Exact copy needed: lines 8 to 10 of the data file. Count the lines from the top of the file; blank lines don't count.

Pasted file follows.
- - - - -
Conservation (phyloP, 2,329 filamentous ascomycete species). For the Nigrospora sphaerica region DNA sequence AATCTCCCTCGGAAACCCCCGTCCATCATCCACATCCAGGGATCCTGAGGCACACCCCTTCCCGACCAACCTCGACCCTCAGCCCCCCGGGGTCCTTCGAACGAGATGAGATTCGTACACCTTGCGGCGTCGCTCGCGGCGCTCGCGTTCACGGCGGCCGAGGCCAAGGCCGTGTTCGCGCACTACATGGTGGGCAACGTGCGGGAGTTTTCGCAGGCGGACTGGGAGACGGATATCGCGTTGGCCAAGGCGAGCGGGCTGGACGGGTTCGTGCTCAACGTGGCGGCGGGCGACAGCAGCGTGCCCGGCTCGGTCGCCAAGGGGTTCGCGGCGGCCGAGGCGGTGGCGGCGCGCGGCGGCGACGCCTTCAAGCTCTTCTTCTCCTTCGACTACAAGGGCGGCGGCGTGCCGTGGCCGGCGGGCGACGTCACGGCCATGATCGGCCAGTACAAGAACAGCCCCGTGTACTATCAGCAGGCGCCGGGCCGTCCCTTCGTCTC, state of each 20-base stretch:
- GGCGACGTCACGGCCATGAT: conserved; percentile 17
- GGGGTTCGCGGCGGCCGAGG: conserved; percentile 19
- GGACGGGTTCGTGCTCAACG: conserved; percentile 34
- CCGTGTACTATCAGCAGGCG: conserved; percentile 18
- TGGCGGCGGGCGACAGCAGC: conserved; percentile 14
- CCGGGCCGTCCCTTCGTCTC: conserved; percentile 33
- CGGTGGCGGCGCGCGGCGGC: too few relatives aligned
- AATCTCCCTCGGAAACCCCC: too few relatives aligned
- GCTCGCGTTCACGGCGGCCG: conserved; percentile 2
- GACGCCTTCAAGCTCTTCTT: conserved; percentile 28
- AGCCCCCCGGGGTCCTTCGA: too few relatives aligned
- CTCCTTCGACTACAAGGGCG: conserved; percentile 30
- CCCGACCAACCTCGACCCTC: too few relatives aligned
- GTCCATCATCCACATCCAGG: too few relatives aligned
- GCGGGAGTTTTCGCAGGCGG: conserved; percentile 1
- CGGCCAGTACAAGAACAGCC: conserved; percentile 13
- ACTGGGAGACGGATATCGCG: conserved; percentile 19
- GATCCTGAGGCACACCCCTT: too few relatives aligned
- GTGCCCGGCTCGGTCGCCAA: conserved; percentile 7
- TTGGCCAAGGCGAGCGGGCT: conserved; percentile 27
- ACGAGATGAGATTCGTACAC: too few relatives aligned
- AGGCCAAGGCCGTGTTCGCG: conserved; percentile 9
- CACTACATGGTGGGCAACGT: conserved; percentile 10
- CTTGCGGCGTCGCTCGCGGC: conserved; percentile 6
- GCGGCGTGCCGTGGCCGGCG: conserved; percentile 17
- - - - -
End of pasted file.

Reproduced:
- CGGTGGCGGCGCGCGGCGGC: too few relatives aligned
- AATCTCCCTCGGAAACCCCC: too few relatives aligned
- GCTCGCGTTCACGGCGGCCG: conserved; percentile 2